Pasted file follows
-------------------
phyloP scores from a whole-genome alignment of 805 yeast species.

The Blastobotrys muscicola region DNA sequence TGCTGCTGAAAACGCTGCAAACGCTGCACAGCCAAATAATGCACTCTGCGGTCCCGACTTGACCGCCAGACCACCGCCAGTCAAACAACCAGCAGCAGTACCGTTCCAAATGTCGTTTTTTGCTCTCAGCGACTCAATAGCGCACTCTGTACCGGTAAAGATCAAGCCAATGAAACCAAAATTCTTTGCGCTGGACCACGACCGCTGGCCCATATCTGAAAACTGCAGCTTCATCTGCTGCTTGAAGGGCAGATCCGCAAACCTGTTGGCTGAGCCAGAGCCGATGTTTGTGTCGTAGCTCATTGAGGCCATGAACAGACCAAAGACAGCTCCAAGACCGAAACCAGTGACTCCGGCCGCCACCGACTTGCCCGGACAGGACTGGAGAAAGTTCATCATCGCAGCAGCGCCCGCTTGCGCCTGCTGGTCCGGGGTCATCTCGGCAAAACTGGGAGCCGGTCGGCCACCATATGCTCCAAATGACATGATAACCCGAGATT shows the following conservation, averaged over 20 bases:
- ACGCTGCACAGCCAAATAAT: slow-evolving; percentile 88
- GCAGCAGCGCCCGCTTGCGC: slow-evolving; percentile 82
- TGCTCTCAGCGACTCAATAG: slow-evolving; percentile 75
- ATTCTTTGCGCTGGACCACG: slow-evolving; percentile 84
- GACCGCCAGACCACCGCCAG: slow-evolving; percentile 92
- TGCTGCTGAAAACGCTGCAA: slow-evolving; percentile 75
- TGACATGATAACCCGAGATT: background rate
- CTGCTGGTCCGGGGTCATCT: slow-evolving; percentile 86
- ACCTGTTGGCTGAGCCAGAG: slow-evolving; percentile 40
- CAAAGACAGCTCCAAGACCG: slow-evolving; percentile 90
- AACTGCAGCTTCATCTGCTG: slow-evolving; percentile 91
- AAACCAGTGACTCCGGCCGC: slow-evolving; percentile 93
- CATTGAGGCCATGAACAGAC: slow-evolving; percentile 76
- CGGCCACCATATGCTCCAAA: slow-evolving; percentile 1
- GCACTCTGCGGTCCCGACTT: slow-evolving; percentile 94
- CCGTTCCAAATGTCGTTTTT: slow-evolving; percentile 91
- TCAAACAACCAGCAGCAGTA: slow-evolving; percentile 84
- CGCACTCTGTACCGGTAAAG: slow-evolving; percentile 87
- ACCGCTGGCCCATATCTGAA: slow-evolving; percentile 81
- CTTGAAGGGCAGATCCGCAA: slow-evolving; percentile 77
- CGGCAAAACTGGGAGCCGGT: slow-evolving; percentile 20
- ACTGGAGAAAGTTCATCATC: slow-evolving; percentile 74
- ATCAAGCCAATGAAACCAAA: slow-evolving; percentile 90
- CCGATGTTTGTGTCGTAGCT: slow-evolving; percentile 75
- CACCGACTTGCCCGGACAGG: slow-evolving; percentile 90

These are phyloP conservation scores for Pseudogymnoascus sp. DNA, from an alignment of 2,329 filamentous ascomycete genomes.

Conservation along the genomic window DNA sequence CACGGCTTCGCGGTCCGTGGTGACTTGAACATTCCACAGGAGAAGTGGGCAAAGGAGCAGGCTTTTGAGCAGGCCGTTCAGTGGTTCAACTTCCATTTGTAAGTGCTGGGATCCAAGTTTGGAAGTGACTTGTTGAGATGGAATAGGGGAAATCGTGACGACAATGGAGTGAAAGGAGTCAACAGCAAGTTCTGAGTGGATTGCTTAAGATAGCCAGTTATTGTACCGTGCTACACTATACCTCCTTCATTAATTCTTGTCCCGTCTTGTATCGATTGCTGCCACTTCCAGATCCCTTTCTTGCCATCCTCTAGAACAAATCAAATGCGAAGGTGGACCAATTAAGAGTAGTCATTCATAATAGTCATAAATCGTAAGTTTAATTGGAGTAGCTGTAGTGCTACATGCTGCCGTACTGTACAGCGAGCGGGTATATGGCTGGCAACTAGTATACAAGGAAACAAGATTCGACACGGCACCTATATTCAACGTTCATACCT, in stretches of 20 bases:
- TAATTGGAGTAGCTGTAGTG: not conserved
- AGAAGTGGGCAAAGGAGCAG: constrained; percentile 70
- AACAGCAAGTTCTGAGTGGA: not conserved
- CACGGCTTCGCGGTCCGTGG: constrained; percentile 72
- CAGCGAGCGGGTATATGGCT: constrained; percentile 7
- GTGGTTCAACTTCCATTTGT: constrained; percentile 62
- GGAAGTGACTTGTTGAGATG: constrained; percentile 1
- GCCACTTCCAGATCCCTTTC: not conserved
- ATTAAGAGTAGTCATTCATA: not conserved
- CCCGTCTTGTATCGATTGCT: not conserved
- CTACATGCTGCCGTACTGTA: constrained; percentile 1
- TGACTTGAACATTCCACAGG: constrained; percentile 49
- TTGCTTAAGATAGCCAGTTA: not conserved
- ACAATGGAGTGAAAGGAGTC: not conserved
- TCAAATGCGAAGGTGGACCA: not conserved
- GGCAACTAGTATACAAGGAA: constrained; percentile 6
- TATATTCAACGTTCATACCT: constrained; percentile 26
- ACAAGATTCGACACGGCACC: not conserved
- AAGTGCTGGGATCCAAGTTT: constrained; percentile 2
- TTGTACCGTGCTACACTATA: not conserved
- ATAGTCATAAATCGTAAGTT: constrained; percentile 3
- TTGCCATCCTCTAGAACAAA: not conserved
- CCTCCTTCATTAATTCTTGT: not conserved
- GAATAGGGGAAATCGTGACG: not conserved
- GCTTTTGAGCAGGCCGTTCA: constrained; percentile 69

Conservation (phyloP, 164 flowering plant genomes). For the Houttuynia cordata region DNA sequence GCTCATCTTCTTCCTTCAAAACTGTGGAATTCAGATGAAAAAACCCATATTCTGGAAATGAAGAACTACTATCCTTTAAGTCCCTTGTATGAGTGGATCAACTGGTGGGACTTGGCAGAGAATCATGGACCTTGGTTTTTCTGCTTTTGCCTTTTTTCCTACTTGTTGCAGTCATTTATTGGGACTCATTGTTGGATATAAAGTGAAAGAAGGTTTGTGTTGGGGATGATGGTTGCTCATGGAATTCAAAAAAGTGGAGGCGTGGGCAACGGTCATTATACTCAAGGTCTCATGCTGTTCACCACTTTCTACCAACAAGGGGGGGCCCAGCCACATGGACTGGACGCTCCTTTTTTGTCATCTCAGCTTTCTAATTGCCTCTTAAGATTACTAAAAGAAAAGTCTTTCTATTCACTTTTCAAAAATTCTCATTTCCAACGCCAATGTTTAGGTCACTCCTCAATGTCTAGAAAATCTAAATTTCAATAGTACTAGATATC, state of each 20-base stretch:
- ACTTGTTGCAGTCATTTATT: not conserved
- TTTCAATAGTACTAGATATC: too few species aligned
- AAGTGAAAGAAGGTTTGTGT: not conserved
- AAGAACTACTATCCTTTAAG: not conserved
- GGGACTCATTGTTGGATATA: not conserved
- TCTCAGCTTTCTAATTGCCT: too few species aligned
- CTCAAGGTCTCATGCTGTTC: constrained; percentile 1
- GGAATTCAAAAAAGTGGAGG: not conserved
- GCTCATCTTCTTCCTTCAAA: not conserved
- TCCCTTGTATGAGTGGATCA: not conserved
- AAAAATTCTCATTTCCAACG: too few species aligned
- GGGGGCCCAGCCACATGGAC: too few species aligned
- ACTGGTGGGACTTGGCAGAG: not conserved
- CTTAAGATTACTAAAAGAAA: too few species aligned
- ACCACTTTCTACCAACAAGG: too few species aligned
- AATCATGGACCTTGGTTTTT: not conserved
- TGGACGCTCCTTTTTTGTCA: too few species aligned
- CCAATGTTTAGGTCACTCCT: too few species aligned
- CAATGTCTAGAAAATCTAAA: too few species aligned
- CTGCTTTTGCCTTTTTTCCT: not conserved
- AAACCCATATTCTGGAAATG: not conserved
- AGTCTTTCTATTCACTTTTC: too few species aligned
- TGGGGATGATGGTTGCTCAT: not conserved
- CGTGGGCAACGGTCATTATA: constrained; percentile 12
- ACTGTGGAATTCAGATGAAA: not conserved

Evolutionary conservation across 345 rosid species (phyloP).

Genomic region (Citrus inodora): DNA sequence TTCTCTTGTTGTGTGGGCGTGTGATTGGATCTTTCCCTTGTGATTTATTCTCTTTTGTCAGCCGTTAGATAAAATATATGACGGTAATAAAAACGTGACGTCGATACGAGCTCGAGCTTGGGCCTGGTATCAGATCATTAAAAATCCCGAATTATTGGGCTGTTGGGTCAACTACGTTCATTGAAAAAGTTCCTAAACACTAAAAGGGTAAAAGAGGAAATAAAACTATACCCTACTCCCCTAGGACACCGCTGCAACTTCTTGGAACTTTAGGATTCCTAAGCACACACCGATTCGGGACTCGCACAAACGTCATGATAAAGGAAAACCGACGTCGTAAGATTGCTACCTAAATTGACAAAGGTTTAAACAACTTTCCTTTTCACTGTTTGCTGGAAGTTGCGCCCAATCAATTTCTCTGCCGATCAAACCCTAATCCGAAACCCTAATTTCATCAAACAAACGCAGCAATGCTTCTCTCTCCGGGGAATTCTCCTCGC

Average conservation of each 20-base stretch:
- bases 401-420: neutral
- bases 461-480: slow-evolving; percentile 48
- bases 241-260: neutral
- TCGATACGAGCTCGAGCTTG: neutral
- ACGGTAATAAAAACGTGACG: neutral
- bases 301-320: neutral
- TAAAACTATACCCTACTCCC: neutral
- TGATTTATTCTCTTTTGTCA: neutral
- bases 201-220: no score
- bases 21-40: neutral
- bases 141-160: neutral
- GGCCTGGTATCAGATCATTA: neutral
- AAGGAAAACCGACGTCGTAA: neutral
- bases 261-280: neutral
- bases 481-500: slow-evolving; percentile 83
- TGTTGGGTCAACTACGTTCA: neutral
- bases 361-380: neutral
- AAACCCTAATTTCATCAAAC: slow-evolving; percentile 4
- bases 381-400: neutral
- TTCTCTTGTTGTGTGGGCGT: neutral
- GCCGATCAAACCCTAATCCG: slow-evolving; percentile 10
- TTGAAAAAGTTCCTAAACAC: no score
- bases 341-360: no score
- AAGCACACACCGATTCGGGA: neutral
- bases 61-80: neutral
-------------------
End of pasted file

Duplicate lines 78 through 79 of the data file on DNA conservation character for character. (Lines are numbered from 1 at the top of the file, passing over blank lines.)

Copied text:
- TGGGGATGATGGTTGCTCAT: not conserved
- CGTGGGCAACGGTCATTATA: constrained; percentile 12